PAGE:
When most conservationists speak of forest protection here in the Pacific Northwest region, they are usually talking about the giants of valley floor forest ecosystems, such as Western Red Cedar, Douglas Fir, and Sitka Spruce. There is a species, though, that seems to consistently fly under the radar. That tree is the Garry Oak ( Quercus Garryana ), known also as the Oregon White Oak. With its twisting trunks and beautifully detailed bark, it doesn’t have the enormous size of many of its relatives in the Oak family, but in its natural habitat it certainly fills a vital and unique ecological niche.
Garry Oak ecosystems, which also support a wide variety of specialized plant life, have for years been endangered in their northern range. They are generally found on British Columbia’s Gulf Islands and on a relatively narrow strip along Vancouver Island’s east coast. Though once absolutely common in those areas, these trees have not fallen victim to disease, conventional logging, or even climate change, for the most part. So what, exactly, has shrunk their habitat?
The answer is actually quite obvious: their greatest enemy is none other than encroaching human civilization. People have a great desire to build homes in waterfront areas, where trees like arbutus and Garry Oak often thrive. Of course, land developers highly covet the land they grow upon, and this has led to severe reduction or elimination of many groves.
It’s now estimated that less than 5% of Garry Oak ecosystems here in coastal British Columbia remain intact. Most of those are basically islands of preserved growth that were once part of broader populations that also allowed for greater genetic biodiversity. The result of that condition is that numerous species found in these ecosystems are either endangered or at risk. What’s worse is that they are often battling invasive species like Scotch Broom just to survive!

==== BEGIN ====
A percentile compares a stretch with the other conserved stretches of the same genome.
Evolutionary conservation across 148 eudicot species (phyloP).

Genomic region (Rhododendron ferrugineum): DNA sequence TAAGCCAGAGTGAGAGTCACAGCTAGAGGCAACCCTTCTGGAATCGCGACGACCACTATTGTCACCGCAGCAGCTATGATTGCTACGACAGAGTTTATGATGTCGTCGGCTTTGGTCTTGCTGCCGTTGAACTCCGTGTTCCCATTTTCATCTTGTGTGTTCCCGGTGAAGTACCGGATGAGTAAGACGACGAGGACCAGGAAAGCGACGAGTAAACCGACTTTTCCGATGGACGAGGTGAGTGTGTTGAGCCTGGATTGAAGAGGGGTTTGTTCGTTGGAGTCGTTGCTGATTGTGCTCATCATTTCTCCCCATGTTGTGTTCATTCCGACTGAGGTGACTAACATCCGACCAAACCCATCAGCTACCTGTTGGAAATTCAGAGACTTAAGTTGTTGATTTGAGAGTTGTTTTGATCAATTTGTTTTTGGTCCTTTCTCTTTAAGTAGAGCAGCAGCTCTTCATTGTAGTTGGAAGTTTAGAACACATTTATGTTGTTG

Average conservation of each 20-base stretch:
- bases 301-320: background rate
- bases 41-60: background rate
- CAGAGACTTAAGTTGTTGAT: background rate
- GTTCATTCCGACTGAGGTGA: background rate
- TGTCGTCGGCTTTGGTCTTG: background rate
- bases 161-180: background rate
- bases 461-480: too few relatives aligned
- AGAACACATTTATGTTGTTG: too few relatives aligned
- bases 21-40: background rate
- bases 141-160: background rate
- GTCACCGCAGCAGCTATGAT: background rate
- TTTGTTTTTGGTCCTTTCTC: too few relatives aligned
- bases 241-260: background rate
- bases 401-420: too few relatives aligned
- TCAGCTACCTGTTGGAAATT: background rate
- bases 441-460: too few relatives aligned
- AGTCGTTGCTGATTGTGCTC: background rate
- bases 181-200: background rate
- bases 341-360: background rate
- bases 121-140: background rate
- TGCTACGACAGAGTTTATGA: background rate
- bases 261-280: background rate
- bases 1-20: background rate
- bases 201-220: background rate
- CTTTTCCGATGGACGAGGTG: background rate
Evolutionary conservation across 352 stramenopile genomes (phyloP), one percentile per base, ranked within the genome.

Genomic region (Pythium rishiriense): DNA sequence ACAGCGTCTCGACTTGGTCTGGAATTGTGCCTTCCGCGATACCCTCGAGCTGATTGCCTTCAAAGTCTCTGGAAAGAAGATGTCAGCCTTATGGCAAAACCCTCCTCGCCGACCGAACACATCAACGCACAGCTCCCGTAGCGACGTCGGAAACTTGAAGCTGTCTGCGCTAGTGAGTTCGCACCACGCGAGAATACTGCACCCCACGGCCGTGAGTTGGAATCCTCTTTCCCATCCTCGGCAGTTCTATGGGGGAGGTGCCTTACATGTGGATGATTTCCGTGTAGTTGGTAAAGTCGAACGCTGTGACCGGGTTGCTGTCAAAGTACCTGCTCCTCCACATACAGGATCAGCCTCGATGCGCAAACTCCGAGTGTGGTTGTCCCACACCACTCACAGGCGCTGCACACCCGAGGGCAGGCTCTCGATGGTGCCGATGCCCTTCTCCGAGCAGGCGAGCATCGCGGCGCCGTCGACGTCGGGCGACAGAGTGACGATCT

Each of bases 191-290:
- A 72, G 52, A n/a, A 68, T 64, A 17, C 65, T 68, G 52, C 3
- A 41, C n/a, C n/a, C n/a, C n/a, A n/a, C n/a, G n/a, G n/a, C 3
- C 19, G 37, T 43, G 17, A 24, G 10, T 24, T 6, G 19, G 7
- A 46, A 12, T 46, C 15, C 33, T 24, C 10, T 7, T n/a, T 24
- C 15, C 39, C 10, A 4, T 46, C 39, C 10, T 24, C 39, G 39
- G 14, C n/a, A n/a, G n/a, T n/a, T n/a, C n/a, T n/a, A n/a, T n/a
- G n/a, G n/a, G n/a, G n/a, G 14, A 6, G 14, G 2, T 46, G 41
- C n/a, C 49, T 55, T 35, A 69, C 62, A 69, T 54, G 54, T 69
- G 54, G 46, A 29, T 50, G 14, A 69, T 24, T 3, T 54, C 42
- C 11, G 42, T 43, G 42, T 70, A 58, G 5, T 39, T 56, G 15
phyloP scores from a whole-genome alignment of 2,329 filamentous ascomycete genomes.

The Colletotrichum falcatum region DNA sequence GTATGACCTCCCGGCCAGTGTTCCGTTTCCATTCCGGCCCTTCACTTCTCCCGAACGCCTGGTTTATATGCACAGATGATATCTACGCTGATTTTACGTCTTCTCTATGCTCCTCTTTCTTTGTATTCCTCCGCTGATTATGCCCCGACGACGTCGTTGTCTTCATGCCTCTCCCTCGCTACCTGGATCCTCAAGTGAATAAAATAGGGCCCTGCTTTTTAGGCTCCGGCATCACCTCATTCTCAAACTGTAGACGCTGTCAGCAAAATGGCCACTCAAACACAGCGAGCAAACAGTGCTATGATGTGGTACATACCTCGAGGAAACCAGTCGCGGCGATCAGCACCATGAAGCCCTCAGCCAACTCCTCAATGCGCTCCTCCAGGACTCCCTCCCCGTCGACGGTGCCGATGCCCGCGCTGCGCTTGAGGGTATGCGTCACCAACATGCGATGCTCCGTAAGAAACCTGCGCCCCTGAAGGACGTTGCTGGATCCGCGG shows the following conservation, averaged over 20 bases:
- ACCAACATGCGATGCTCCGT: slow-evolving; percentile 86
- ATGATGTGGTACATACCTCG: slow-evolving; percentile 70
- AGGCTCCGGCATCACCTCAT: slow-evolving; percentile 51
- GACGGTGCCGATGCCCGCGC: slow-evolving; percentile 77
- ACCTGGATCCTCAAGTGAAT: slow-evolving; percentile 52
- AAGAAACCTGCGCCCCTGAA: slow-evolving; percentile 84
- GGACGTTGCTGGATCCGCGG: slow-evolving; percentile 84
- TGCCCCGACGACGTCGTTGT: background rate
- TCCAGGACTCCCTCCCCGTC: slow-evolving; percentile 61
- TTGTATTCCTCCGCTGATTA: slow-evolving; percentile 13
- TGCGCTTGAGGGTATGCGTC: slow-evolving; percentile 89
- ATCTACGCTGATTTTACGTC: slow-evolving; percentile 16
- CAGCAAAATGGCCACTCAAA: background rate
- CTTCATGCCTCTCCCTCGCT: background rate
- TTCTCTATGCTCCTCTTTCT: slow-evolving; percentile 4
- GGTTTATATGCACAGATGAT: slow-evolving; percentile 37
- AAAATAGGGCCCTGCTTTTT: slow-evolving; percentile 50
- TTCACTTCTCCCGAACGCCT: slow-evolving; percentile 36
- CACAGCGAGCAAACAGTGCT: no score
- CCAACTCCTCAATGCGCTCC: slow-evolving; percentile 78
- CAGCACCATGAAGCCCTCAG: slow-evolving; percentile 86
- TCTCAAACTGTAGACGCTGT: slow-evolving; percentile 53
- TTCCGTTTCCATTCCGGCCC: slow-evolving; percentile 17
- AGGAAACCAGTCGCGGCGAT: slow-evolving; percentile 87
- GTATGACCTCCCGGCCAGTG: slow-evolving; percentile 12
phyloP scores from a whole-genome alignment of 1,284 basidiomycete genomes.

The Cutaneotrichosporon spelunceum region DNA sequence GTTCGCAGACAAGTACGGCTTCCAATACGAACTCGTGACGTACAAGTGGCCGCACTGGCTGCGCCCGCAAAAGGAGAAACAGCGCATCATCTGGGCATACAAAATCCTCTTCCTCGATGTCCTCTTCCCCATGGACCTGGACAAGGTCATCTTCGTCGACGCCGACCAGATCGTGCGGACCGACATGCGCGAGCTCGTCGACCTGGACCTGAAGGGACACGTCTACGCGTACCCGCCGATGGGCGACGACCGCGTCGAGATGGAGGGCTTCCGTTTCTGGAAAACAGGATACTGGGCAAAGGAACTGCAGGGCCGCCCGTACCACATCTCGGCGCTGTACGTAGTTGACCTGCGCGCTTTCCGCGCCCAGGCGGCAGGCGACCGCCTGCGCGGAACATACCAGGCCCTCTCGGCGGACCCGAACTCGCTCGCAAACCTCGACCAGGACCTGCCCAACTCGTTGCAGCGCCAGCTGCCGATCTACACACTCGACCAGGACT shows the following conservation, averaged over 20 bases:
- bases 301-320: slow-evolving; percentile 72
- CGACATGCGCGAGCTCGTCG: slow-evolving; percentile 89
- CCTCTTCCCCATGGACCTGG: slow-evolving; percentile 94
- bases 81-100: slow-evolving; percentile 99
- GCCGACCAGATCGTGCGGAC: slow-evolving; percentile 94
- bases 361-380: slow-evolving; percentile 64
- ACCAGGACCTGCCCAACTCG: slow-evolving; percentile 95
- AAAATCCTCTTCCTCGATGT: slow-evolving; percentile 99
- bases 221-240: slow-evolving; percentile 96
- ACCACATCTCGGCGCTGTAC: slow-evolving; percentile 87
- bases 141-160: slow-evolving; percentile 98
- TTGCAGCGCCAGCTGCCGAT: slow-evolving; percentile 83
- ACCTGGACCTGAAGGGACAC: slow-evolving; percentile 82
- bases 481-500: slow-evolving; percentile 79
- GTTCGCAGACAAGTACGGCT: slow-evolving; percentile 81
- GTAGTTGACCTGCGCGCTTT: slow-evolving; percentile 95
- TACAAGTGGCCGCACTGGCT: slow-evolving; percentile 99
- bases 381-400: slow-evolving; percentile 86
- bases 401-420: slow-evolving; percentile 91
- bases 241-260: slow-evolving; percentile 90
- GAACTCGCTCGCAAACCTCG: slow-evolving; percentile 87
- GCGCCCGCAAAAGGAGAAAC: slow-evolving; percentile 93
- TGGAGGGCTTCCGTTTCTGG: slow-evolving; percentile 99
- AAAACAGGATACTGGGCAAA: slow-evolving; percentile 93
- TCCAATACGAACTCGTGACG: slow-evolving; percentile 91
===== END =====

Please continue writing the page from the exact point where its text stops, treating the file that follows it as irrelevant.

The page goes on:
In the general area of Nanaimo, where I live, you can find fair sized forests in Nanoose Bay, Parksville, Harewood Plains, Joan Point, and Mt Tzouhalem, for example. Sadly though, countless other populations are either small, dwindling, or already eliminated. I’m soon hoping to explore these forests in springtime, when their numerous wildflowers emerge. It’s a world I’m just beginning to discover, in what I now call my backyard. Here on Vancouver Island there is a society devoted to these trees, it’s called the Garry Oak Meadow Preservation Society ( GOMPS ). Continual efforts must be made to set aside protected areas for these fast disappearing trees, for without them, so much will be lost. The Garry Oak is well worth treasuring!